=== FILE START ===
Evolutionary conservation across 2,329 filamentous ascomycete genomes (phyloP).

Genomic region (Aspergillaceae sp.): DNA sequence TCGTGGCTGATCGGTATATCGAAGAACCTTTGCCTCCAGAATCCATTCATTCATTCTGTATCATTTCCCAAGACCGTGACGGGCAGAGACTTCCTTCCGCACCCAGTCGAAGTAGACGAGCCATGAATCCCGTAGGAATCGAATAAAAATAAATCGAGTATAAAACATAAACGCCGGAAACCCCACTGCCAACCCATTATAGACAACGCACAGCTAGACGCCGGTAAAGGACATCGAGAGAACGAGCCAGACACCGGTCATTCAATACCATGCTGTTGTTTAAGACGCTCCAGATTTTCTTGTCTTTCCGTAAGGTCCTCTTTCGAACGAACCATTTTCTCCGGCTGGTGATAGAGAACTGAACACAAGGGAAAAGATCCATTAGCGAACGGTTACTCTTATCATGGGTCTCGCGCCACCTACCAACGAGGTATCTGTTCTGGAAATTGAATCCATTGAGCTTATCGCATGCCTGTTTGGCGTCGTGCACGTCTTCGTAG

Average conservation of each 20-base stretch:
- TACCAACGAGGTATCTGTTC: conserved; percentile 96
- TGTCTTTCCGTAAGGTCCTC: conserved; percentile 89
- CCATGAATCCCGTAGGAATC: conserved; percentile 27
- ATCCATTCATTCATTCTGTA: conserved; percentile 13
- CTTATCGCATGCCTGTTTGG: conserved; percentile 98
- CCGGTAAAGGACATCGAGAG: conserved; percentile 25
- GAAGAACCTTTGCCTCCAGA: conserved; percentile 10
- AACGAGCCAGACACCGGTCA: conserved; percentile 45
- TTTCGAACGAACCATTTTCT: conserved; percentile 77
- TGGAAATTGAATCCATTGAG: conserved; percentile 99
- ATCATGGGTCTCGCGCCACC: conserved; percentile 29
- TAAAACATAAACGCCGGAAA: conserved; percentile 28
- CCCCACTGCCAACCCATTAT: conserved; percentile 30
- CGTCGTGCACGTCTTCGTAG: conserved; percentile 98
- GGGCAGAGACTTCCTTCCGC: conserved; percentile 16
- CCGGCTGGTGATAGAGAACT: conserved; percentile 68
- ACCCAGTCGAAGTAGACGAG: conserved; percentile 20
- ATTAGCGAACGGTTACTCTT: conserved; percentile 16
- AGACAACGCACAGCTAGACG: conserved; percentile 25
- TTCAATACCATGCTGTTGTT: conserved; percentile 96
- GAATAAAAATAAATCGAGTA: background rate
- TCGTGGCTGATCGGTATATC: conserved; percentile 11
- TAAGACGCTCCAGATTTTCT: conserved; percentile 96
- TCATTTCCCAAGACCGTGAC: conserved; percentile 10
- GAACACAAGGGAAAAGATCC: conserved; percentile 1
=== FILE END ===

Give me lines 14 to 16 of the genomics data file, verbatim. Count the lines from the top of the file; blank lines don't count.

- ATCATGGGTCTCGCGCCACC: conserved; percentile 29
- TAAAACATAAACGCCGGAAA: conserved; percentile 28
- CCCCACTGCCAACCCATTAT: conserved; percentile 30